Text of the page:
I signed up for the Bay Swim lottery because I was trying to cheer up my friend who was told that she could not do triathlons anymore. Her foot doc said that she needed reconstructive ankle surgery and that she should not expect to be able to run more than three miles. Since she was a swimmer in college, I thought it would make her feel better if we tried a new challenge together and signed up for the Bay Swim. This would be a much bigger challenge for me since I have never been a competitive swimmer outside of triathlon and even in triathlons, swimming is my weakest sport.
Like most, my initial reaction when I got the congratulatory, welcome to the Bay Swim e-mail was, “Oh crap, I really got in! Now I have to train for this thing!” I asked my Master's swim coach, Sue Mangan, about how her other swimmers had trained and she gave me the program they used. Basically, I swam with the Masters group two days a week. After one practice, I would go and swim an extra 1,000. Our practices usually go about 3,500 yards. Another day during the week, I would do a progressively longer and longer continuous swim beginning with 1:10 and ooching up 10'/wk to 2:40 or so. I did a couple of extra 2:30-2:45 swims just for the heck of it, hoping that I wouldn't be in the bay much longer than that. My friend and I did the Naticoke River swim this year which is normally 3 miles, but it was shortened to 1.8 because of the wind, waves and overall poor conditions. Since that was going to be my big confidence builder, I was really disappointed that we only got 1.8 miles in and my time for that swim was really terrible.
I was not very confident going into the Bay Swim. I knew I had the fitness, just not the good swimming background that most of the successful swimmers I know have. I figured that if the conditions were good, I would be OK, but if not, I would struggle mightily. I know several very good swimmers who have not made it, including my cousin who was pulled several years ago.
We got off to a late start because the race director began the pre race talk about 20 minutes late. He told us about the tides and the feed boats and that there was a painting barge under the bridge that we should avoid as well. He told us that Anne Arundel County had issued a warning about the water quality being unsuitable for playing around in the water and recreational swimming, but since we were swimming competitively, most of us assumed that it didn't apply to us. Anyway, it seemed that the best way to the other side was to swim, so I didn't see anyone backing away at that point. Seriously, I know that most of the water we do triathlons in is not that clean, so I was not going to consider backing out because of the warning. He did give everyone the option, though.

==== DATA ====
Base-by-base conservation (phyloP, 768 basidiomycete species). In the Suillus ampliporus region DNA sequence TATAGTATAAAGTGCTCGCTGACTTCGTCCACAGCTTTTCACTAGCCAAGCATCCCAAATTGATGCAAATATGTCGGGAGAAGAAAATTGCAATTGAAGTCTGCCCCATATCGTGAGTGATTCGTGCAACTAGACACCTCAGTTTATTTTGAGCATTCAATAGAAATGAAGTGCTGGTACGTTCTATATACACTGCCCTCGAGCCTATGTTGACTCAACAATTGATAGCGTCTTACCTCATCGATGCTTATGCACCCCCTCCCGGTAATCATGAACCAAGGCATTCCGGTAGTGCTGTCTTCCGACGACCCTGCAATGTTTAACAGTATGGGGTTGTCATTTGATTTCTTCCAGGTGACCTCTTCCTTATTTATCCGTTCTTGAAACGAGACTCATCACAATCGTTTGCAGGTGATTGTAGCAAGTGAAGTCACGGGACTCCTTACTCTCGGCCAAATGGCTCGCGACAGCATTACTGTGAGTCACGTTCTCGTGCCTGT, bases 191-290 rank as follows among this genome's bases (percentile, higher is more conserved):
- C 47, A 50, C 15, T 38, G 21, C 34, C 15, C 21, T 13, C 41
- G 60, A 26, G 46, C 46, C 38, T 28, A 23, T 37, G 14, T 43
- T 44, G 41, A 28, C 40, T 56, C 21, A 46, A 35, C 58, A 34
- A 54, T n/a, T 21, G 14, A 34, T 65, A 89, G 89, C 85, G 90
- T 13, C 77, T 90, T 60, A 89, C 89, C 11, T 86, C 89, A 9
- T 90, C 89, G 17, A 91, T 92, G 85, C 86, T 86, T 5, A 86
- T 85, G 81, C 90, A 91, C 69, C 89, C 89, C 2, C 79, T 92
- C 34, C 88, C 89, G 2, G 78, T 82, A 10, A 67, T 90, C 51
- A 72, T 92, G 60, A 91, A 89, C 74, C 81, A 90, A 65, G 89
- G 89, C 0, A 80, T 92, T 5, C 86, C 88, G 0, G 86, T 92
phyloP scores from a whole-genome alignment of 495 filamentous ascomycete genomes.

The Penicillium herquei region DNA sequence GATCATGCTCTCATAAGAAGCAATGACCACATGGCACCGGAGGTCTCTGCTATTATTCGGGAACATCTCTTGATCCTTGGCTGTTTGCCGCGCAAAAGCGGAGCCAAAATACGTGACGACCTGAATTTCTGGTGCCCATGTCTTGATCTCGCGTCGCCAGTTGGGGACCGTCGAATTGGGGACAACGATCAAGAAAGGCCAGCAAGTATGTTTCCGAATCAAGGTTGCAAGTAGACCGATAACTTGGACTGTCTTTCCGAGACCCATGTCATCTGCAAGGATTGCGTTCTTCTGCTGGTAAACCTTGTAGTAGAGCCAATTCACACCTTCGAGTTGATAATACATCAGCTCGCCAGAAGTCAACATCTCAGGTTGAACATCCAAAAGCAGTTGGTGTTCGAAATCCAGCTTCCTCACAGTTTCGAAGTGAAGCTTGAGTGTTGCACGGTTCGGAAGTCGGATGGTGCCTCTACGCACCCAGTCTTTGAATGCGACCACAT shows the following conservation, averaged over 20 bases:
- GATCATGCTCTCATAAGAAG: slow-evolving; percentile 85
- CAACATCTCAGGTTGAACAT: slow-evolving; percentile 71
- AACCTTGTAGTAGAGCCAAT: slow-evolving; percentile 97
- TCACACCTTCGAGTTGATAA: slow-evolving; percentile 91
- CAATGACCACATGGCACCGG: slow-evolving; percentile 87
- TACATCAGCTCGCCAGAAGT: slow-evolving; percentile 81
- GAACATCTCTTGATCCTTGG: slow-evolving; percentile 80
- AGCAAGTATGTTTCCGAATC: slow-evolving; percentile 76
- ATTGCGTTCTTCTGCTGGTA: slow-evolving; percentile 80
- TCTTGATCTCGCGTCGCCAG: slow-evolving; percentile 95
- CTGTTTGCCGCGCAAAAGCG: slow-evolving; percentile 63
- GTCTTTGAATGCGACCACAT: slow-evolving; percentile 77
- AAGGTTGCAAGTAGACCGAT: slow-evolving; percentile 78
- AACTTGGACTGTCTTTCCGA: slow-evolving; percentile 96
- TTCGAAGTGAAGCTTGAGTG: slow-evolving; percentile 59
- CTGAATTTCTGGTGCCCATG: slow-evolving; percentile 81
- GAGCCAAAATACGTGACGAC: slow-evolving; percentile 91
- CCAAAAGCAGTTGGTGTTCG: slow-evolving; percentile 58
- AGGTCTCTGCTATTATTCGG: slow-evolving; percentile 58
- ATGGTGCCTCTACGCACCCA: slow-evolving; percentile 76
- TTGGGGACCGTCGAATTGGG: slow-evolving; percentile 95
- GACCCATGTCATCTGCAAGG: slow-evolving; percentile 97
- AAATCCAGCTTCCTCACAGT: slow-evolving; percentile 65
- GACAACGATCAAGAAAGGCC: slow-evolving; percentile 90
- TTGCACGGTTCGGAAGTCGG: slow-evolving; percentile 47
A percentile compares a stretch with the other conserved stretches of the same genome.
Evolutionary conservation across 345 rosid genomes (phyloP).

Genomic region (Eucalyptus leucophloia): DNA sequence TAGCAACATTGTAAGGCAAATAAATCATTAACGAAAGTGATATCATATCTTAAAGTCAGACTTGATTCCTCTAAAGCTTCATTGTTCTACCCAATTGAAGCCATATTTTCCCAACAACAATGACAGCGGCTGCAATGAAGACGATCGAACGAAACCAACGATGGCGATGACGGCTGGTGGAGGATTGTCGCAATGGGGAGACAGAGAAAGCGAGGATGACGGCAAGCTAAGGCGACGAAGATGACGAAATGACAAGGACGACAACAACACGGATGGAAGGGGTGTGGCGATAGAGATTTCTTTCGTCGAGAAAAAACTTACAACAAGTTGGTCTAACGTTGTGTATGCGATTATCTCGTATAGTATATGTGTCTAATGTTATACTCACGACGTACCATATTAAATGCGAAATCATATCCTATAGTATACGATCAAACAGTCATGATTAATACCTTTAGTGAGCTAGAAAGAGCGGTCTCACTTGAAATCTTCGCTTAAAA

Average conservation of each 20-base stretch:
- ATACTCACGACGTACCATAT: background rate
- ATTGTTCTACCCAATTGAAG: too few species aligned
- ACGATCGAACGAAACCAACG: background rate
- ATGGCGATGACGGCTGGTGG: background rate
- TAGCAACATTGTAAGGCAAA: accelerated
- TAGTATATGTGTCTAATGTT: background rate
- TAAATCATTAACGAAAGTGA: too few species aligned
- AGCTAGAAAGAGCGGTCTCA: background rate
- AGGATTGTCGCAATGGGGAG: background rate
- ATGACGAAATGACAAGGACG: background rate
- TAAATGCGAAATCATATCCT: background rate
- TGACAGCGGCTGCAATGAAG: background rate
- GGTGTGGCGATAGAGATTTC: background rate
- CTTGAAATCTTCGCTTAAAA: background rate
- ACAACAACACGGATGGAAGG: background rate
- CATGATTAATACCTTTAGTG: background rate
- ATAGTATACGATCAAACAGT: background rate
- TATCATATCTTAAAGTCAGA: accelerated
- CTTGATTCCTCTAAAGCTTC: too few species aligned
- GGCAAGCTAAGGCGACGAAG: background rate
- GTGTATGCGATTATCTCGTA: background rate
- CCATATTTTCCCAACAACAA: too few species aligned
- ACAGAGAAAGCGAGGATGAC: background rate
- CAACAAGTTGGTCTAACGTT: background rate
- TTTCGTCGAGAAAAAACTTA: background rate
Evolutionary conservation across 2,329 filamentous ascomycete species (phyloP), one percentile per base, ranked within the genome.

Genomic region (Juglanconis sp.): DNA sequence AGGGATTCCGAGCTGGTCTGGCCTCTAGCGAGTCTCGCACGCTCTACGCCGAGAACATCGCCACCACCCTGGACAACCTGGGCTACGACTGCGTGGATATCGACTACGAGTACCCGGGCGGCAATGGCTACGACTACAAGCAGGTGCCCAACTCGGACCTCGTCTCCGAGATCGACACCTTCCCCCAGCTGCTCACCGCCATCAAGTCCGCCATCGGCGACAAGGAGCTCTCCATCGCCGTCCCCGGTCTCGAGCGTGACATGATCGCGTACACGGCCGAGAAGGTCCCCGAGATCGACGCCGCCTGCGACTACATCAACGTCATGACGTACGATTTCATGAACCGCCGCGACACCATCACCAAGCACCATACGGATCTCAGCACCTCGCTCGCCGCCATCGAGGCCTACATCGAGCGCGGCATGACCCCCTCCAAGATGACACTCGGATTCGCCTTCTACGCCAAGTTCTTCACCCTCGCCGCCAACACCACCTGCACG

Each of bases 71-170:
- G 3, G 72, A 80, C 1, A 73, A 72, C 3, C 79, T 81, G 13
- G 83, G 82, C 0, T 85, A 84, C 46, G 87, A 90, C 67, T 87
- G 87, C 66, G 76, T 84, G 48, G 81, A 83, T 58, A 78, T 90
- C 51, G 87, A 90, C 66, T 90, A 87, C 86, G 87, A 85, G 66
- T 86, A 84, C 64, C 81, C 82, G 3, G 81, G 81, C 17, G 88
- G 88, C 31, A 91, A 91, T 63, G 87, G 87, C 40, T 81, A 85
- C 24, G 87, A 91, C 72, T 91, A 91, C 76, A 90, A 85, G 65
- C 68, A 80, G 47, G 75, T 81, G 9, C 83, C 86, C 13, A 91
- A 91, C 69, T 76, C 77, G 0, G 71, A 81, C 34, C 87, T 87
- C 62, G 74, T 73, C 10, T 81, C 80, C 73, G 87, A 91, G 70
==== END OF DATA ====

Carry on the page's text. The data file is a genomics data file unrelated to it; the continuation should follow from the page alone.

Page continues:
We started on the Sandy Point beach and began to swim immediately towards the bridge. After getting under the bridge, we were told to stay between the inside edges of the spans. If we went under either span, we would be DQ'd. I had no idea if this would be easy or difficult to do, so that was a point of concern for me. Driving over the bridge, I noticed that the bridge curves significantly towards the north for the first 1.5 miles, so being the tangent runner I am, my strategy was to hug the north span as closely as I could. The current was pushing us in that direction anyway for the first half, so I just had to keep from getting too close and going under the span. This was not as hard as I thought it would be.
I got to the first mile in 27 minutes, which is really good for me so I did the math and came up with a finish time of just under 2 hours, so I was thinking that I was a total rock star and this was going to be easier than I thought! After passing the second mile mark, I hit my watch, but didn't look at it since I still felt really good. I pulled up and did some breast stroke to take a good look around and to appreciate how cool it was to swim under the bridge with just a bunch of other swimmers and no big boats. Seemed to take a long time to get to the third mile and after that, I was getting tired and wanted to be done. I lied to myself and said that I only had 45 minutes to go, so I tried to lengthen out and get some distance per stroke. At this point, the tide began to push us south, which was where we wanted to be anyway, so that was fine with me. The tide was pushing me kind of close to the pilings, but others were closer, so I figured that I was OK. When we got the to end, we headed under the south span and back east again to get to the Hemingway beach. The water near the jetty was shallow and many were walking the last couple of hundred yards to shore. I didn't train since March to walk across the bay, so I found some deeper water and kept swimming. When I got the beach, I found my legs and ran up to the timing mat and I was done! It was nice not to have to pull off my wetsuit for time, so I kept it on until I got to the showers. Ouch! Lots of chafing! I was hoping to be done in under three hours, so my 3:08:xx was a little disappointing, but I'm so happy that I made it across, I don’t care. My friend, by the way beat me by over 30 minutes, had bad cramps, was dizzy, nauseous and hated most of it. She never wants to do it again, so it's good that she got some PT on her foot and is back to normal running again.
I can attest that you don't have to be a great swimmer to make it across the bay on an “easy” year, but I am in awe of those to do it every year, regardless of the conditions. They are amazing. The winner was a 17 year-old boy whose time was almost twice as fast as me! Yow!